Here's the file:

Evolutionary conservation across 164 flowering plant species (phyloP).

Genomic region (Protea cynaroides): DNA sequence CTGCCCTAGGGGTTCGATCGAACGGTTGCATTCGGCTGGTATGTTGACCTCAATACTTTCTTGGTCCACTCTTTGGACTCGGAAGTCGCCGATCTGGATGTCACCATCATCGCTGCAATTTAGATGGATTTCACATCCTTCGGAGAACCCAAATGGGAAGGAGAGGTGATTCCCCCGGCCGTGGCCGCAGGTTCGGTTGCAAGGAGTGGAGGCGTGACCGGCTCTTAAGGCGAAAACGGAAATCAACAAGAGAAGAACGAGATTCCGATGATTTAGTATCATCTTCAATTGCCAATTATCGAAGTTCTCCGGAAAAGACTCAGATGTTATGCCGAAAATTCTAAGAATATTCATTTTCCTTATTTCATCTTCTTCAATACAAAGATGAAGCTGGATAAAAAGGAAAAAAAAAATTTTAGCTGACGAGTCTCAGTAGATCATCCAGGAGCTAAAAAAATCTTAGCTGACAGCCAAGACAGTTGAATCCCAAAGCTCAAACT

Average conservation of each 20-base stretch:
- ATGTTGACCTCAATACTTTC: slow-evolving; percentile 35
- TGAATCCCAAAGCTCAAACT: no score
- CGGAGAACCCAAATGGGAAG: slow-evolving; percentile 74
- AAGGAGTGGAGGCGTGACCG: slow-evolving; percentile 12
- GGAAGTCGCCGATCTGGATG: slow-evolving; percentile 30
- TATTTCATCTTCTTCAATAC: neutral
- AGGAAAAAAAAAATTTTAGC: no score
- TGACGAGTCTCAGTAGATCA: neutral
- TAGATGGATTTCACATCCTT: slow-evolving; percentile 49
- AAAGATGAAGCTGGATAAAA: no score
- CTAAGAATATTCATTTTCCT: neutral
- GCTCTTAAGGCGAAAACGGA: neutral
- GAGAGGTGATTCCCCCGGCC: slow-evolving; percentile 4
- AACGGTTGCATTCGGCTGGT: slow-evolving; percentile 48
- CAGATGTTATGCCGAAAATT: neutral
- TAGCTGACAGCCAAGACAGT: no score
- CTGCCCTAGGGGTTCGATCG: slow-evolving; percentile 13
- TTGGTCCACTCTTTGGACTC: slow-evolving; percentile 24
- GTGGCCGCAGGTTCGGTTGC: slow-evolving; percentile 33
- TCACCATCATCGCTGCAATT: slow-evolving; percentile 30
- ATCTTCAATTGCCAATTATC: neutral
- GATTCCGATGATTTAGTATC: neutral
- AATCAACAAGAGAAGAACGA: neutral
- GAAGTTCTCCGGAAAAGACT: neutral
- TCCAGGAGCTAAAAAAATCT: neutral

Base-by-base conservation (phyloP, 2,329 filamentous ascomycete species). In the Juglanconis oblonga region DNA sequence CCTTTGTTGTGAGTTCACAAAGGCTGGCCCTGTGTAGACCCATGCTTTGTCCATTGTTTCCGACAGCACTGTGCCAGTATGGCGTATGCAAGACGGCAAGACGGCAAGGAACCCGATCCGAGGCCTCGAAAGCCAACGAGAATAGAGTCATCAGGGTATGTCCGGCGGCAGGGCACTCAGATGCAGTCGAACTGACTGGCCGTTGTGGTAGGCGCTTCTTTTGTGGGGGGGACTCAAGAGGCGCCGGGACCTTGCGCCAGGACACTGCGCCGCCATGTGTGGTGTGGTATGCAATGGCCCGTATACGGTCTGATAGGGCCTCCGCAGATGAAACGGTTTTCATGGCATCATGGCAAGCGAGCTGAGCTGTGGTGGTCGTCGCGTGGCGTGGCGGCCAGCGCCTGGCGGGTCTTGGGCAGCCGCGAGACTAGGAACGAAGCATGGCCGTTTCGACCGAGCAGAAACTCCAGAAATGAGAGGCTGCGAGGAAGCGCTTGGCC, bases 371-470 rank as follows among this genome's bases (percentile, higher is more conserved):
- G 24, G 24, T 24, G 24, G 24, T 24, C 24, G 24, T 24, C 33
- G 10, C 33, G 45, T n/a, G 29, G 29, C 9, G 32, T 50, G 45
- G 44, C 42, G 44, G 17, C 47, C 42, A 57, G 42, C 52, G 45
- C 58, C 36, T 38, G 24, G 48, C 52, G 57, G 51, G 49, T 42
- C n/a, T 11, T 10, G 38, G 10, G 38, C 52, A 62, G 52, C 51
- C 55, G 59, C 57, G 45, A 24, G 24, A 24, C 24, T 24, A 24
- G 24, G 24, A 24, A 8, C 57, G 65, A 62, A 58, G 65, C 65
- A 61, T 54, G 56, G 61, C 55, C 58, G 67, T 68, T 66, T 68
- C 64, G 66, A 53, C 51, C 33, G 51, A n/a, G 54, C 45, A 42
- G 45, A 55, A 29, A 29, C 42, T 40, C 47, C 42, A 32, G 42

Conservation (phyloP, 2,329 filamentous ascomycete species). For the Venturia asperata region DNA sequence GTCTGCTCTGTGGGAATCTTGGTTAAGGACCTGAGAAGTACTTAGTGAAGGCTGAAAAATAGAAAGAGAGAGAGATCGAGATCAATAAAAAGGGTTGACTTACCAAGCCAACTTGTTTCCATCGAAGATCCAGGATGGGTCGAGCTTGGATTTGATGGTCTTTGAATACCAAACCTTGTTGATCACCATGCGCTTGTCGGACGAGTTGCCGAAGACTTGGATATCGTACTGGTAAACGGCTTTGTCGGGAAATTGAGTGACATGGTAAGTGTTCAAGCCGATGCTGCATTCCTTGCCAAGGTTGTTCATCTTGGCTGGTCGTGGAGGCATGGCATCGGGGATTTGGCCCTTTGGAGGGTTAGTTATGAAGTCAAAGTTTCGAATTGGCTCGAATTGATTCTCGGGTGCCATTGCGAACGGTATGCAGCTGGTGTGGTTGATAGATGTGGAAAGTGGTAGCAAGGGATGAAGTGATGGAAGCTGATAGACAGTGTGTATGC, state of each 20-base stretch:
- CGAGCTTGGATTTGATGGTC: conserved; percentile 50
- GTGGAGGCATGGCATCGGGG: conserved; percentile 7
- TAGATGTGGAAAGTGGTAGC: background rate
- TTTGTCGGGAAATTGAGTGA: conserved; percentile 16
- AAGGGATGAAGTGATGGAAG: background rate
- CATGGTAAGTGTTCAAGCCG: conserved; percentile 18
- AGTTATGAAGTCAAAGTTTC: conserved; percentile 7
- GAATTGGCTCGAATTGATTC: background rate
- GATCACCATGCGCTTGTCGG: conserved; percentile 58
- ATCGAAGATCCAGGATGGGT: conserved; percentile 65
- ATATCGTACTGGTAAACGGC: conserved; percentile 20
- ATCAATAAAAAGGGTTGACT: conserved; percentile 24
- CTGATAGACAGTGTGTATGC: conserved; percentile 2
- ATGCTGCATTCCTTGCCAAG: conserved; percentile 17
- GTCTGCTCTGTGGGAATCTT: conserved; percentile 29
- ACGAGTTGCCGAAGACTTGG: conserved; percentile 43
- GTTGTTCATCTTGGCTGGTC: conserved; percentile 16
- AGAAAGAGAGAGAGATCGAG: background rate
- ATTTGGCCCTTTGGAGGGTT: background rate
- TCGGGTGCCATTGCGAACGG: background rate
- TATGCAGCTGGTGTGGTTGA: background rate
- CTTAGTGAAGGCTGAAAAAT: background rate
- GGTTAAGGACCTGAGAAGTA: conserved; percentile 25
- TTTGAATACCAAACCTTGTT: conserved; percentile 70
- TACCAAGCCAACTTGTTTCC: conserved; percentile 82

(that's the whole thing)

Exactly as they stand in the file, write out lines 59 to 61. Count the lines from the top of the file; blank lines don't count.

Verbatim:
- ATTTGGCCCTTTGGAGGGTT: background rate
- TCGGGTGCCATTGCGAACGG: background rate
- TATGCAGCTGGTGTGGTTGA: background rate